The Manufactory at the Row is the latest marvel from ever-ambitious Chad Robertson and Elisabeth Prueitt, who are only just getting started. 
Elisabeth Prueitt and Chad Robertson
Credit: Courtesy of Tartine

On Tuesday, the 40,000-square-foot The Manufactory at The Row began its roll-out opening in the Fashion District of Los Angeles; the sprawling complex's much-hyped restaurant, Tartine Bianco, opened its doors. The high-ceilinged building has oversized windows on all sides, allowing light to fill its large, airy spaces. Coral and cerulean hues adorn the windows, seating, and ceramic ware, differentiating between its two restaurants and marketplace. There’s a soon-to-open coffee lab, and a bustling coffee roastery with a walk-up window, which opened last week.

In the belly of the compound lies a coffee roastery fueled by a 120-kilogram vintage Probat roaster, as well as vacuum-powered flour delivery system to the bakery upstairs, which is equipped with nine-layer deck ovens and a chamber that can proof 3,000 loaves of bread at a time. Three more Tartine locations are slated to open in Silver Lake, Hollywood, and Santa Monica in 2019, and they’ll source their coffees and breads from the Row.

If that sounds like huge uptick in overall Tartine square footage, it is. Tartine Manufactory in San Francisco, which Chad Robertson and Elisabeth Prueitt opened in 2016, is just 5,000 square feet. Prior to the Manufactory, there only existed the original Tartine Bakery & Cafe, open in 2002.

“When I was first starting out with a wood-fired oven, I was pretty proud to make 200 loaves of bread," says Robertson. "You liked it because you couldn’t get it and there wasn’t much. Third-wave coffee went through much of the same thing, micro- this or that, where everyone’s talking about what you can’t get.”

At some point, Robertson and Prueitt realized that instead of being confined to the limited high-quality grains that were available piecemeal, expanding the business could influence the supply chain through relationships with the farmers.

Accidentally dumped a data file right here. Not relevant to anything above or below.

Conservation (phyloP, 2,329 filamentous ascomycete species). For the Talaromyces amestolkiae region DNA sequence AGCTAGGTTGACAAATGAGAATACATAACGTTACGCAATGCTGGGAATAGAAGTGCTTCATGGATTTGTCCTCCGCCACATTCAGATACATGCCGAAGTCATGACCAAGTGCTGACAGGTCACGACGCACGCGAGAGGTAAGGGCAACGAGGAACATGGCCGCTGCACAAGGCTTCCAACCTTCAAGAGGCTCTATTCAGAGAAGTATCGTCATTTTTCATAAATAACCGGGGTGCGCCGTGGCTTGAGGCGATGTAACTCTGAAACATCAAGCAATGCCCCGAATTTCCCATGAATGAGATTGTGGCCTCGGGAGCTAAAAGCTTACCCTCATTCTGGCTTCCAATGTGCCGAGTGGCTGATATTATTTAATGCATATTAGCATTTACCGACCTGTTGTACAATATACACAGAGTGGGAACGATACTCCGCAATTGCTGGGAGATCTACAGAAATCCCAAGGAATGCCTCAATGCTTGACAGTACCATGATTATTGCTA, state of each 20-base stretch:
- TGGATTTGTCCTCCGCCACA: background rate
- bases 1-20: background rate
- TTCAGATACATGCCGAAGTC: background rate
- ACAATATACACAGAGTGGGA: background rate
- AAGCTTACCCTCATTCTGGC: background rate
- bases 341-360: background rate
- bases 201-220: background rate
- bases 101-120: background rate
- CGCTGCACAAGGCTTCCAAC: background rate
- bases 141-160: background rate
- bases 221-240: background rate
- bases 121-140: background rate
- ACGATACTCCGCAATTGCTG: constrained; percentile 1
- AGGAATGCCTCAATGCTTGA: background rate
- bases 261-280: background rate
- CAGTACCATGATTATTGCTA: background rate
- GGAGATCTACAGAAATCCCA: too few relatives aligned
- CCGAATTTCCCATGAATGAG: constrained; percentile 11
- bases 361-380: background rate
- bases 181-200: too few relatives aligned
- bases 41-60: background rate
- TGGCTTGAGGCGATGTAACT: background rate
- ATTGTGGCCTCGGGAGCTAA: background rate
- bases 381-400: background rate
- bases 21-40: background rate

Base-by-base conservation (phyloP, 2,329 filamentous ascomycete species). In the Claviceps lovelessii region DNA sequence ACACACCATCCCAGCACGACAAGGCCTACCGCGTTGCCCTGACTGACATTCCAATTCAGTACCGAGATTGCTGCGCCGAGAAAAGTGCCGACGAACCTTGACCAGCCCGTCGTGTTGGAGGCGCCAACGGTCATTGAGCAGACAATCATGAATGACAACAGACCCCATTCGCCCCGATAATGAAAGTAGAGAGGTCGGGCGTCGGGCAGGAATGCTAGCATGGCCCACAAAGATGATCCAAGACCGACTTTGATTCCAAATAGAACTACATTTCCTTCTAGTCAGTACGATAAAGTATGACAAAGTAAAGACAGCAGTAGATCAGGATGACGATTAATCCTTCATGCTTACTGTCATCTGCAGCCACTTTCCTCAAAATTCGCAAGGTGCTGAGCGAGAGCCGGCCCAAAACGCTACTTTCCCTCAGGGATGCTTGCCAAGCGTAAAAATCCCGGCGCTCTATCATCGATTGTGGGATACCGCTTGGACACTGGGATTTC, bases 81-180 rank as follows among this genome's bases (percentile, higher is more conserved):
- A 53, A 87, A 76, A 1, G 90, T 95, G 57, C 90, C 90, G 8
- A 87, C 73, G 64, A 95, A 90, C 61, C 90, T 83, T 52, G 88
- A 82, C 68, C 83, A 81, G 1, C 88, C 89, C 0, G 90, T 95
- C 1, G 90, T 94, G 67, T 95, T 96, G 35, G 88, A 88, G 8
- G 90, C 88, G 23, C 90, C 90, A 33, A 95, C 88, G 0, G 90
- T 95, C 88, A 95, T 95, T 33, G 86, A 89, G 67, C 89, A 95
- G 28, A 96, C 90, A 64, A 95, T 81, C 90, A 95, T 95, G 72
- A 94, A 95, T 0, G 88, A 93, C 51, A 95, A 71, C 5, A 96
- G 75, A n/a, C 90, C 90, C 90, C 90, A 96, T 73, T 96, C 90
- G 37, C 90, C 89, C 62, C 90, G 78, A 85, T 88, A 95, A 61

Fig Jam with Ricotta Toast
Credit: Courtesy of Tartine

“Before, we were always looking for the best product out there, including the best flavor and the best nutrition," says Robertson. "You can find good grain and that sort of thing if you’re small and buying whatever’s out there, but you don’t have any sort of scale to influence the supply chain….Eventually, I wanted it to become more about bringing this high-quality, nutritious, tasty food to more people and making it more available and more affordable."

About five years ago, Tartine started building infrastructure with the grain breeders at Washington State University and partnered with Cairnspring Mills in Skagit Valley, Washington. Their grains went live after the mill construction was completed, just after Tartine Manufactory in San Francisco opened in 2016. Robertson is deeply involved with developing and tweaking these grains with them, selecting for flavor and nutrition.

That same year, a partnership with Blue Bottle Coffee fell through and Chris Jordan was brought on to build the Manufactory’s in-house roasting business. Now, he’s COO and in charge of not only their coffee supply chain but prefinances crops with grain farmers. Tying all of these parts of the Manufactory together is sourcing these ingredients to scale. “We’re working with the University of Michigan right now to look at the cost of production and ultimately what’s a sustainable price for producers,” Jordan explains.

Tartine Manufactory SFO
Credit: Juan Carlos Briceno

On the coffee side, Jordan has eliminated the middle man known as the importer, as he cultivates the relationships himself, traveling extensively to Africa and bringing to the table his experience of having lived in Ethiopia while working for an NGO called Technoserve, which supports enterprise in the developing world. He’s able to buy a whole shipping container and, instead, pay what he’d normally pay to the importer to the origin producer. These direct relationships also allow Jordan to find more interesting coffees to offer customers than the varieties normally shown to importers, which are meant to be broken up into different containers.

If the formula for Tartine achieving world dominance is completing the circle between supply and the consumer, taking that feedback and refining the ingredient supply again, they are very much on its way. In 2018 alone, Tartine opened three locations in Seoul, Korea to wide acclaim and long, long lines of eager customers, which now span many generations. Seoul’s flagship location, too, has its own 22kg-kilogram vintage Probat coffee roaster; grains are sourced from both Washingtonian and Korean farmers. “We are still working on sourcing more locally in Korea. Like in the States, we are willing to build a direct sourcing with farmers [here] too,” says ChulJoon Park, of Tartine Bakery Seoul.

Their presence in the Bay Area is still growing, too. The Manufactory Food Hall in San Francisco Airport’s International Terminal —a collaboration with Kin Khao and Cala—just opened last week. Two more locations are forthcoming, in Inner Sunset on 9th Avenue and in Berkeley (location still to be announced), both slated to open in the first quarter of 2019.

The Manufactory at the Row, 757 S. Alameda St., Los Angeles, 212-375-3315.